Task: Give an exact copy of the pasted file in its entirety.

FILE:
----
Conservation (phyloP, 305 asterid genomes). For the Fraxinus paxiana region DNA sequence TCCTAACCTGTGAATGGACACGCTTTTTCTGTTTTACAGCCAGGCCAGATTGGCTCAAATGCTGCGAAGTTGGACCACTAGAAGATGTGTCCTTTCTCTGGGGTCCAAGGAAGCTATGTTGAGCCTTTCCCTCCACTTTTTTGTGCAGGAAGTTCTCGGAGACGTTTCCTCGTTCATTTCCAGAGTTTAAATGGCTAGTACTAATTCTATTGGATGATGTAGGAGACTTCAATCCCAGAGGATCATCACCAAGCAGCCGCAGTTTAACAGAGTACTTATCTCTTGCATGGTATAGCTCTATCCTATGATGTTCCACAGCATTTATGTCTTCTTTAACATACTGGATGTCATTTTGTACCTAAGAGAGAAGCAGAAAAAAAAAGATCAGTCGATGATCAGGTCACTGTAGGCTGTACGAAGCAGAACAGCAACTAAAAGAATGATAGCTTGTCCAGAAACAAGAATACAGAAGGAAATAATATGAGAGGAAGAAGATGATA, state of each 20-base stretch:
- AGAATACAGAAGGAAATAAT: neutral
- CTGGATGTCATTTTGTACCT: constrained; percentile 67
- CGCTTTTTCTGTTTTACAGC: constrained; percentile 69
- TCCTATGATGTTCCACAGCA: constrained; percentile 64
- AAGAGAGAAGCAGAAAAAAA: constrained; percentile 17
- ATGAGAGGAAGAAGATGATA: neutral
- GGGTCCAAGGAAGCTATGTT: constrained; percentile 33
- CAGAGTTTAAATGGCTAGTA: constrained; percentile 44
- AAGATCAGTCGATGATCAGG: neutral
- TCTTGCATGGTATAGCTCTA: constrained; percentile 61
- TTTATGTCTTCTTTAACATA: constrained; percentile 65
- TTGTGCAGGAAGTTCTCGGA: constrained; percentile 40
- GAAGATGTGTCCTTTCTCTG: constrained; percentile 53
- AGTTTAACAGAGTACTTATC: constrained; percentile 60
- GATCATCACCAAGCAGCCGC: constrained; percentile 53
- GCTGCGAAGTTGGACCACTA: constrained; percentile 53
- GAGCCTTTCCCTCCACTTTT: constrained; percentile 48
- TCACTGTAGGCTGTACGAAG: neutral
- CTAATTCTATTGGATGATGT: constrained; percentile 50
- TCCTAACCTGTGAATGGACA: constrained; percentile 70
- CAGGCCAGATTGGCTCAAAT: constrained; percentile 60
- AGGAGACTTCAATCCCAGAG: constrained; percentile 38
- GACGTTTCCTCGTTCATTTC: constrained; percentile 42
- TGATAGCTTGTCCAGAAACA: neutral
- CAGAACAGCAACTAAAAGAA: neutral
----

Conservation (phyloP, 305 asterid genomes). For the Fraxinus paxiana region DNA sequence TCCTAACCTGTGAATGGACACGCTTTTTCTGTTTTACAGCCAGGCCAGATTGGCTCAAATGCTGCGAAGTTGGACCACTAGAAGATGTGTCCTTTCTCTGGGGTCCAAGGAAGCTATGTTGAGCCTTTCCCTCCACTTTTTTGTGCAGGAAGTTCTCGGAGACGTTTCCTCGTTCATTTCCAGAGTTTAAATGGCTAGTACTAATTCTATTGGATGATGTAGGAGACTTCAATCCCAGAGGATCATCACCAAGCAGCCGCAGTTTAACAGAGTACTTATCTCTTGCATGGTATAGCTCTATCCTATGATGTTCCACAGCATTTATGTCTTCTTTAACATACTGGATGTCATTTTGTACCTAAGAGAGAAGCAGAAAAAAAAAGATCAGTCGATGATCAGGTCACTGTAGGCTGTACGAAGCAGAACAGCAACTAAAAGAATGATAGCTTGTCCAGAAACAAGAATACAGAAGGAAATAATATGAGAGGAAGAAGATGATA, state of each 20-base stretch:
- AGAATACAGAAGGAAATAAT: neutral
- CTGGATGTCATTTTGTACCT: constrained; percentile 67
- CGCTTTTTCTGTTTTACAGC: constrained; percentile 69
- TCCTATGATGTTCCACAGCA: constrained; percentile 64
- AAGAGAGAAGCAGAAAAAAA: constrained; percentile 17
- ATGAGAGGAAGAAGATGATA: neutral
- GGGTCCAAGGAAGCTATGTT: constrained; percentile 33
- CAGAGTTTAAATGGCTAGTA: constrained; percentile 44
- AAGATCAGTCGATGATCAGG: neutral
- TCTTGCATGGTATAGCTCTA: constrained; percentile 61
- TTTATGTCTTCTTTAACATA: constrained; percentile 65
- TTGTGCAGGAAGTTCTCGGA: constrained; percentile 40
- GAAGATGTGTCCTTTCTCTG: constrained; percentile 53
- AGTTTAACAGAGTACTTATC: constrained; percentile 60
- GATCATCACCAAGCAGCCGC: constrained; percentile 53
- GCTGCGAAGTTGGACCACTA: constrained; percentile 53
- GAGCCTTTCCCTCCACTTTT: constrained; percentile 48
- TCACTGTAGGCTGTACGAAG: neutral
- CTAATTCTATTGGATGATGT: constrained; percentile 50
- TCCTAACCTGTGAATGGACA: constrained; percentile 70
- CAGGCCAGATTGGCTCAAAT: constrained; percentile 60
- AGGAGACTTCAATCCCAGAG: constrained; percentile 38
- GACGTTTCCTCGTTCATTTC: constrained; percentile 42
- TGATAGCTTGTCCAGAAACA: neutral
- CAGAACAGCAACTAAAAGAA: neutral